Clare: Joining me once again on Smart Investor is Barclays' Head of Behavioural Finance, Peter Brooks this time to chat about investment risk and how we can work out what level of risk is best for us. Welcome again, Peter. So what is investment risk?
Peter: Investment risk actually encompasses a lot of different things. The main thing that people will think about is this element of volatility in the markets. That's a horribly technical term but not one you should be scared of. So as markets move up and down and over a bigger and bigger range that's going to seem like it's riskier as an investment. So if the ups are bigger and the downs are lower that's what people are going to say is a fairly high-risk investment. If those ups are fairly small and those downs are fairly small that's going to be a lower risk investment.
Clare: And how do investors think about risk?
Peter: Investors don't think about risk in quite the same way. So investors will typically think about the chance of something really bad happening which suggests they are actually more focused on the downside rather than on the upside. So as yet I haven't met an investor who's told me "You know what? That upside being bigger than I expected it to be "that felt really risky to me." That's not the way that people think about it. That creates a bit of a problem because people become very nervous in the down markets as well because risk tends to hit them the perception of risk tends to hit them a little more when the markets are falling.
Clare: One of the things we're always told is that it's really important to think about risk before we make an investment. So how do you go about working out what your risk profile is?
Peter: Working out your risk profile is actually one of the most difficult things you can do as an investor and it will often disappoint people when they think there is a science involved when actually it's definitely more art than science. Two things to really focus on when you are trying to decide. The first one is around your financial circumstances and what you're trying to achieve and how long you're investing for. The longer you can invest for the more ups and downs in the market you may see but actually time gives you a huge advantage. If your time horizon is 20, 30 years away, maybe for your retirement you have the chance to allow the markets to recover from any dips and that allows you typically to bear a greater degree of risk. But on the flip side as an individual you're going, "Actually, am I an adventurous sort of individual or am I a cautious sort of investor?" And if you're cautious that might pull back some of that risk a little bit and even though you have a very long time horizon you might need to take a little bit less risk in order to be comfortable with the risks that you're taking because even over the very long term, returns are not guaranteed. You could still be making a loss. So actually if you're cautious that might be the dominating thing for you in that decision.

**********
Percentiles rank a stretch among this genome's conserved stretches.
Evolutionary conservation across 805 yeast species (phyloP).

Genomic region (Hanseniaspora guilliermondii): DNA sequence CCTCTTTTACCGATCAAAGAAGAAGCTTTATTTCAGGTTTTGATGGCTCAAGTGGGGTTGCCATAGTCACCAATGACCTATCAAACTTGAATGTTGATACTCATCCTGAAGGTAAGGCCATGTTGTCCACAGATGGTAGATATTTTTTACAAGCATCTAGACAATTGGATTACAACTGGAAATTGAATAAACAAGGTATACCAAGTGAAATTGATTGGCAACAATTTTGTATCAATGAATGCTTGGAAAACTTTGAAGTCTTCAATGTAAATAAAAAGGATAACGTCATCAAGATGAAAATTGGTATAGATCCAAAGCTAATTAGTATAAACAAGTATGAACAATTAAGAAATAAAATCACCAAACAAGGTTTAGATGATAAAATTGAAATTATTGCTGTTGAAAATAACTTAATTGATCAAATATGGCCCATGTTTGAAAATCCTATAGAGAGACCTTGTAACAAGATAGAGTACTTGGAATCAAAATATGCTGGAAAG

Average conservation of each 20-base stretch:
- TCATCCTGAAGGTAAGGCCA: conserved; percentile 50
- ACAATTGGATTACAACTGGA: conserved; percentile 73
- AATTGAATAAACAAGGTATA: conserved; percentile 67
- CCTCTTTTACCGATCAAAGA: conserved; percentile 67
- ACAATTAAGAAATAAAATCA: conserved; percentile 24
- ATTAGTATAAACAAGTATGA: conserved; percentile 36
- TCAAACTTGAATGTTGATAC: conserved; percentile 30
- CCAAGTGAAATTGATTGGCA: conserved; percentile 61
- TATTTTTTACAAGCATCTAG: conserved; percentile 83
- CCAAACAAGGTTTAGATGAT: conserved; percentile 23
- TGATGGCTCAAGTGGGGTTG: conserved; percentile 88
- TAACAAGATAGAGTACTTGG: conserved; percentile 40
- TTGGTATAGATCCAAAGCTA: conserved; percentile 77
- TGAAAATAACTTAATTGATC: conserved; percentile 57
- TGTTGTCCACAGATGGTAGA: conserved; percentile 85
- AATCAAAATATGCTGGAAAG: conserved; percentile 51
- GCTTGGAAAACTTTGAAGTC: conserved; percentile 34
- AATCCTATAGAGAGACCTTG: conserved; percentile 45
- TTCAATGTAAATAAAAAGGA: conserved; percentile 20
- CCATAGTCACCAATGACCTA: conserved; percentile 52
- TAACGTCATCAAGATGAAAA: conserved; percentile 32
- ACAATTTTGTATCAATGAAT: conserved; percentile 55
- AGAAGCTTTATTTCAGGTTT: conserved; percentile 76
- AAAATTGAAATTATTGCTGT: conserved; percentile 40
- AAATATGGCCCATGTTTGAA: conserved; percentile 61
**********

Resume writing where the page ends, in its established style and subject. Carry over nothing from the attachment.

Clare: So I guess that's the key, isn't it? It's what you're comfortable with because regardless of your time horizon you've still got to be able to sleep at night and you don't want your investments to be keeping you awake.
Peter: Absolutely. All the experience that we've seen as a bank and in terms of my work in behavioural finance it shows that people who cannot stay invested through all the market conditions really struggle to meet their goals and their objectives so getting it right is absolutely crucial.
Clare: Great. Thank you very much, Peter.
Peter: Thanks for that. You're welcome.
Clare: For more information on how you could become a better investor check out our website.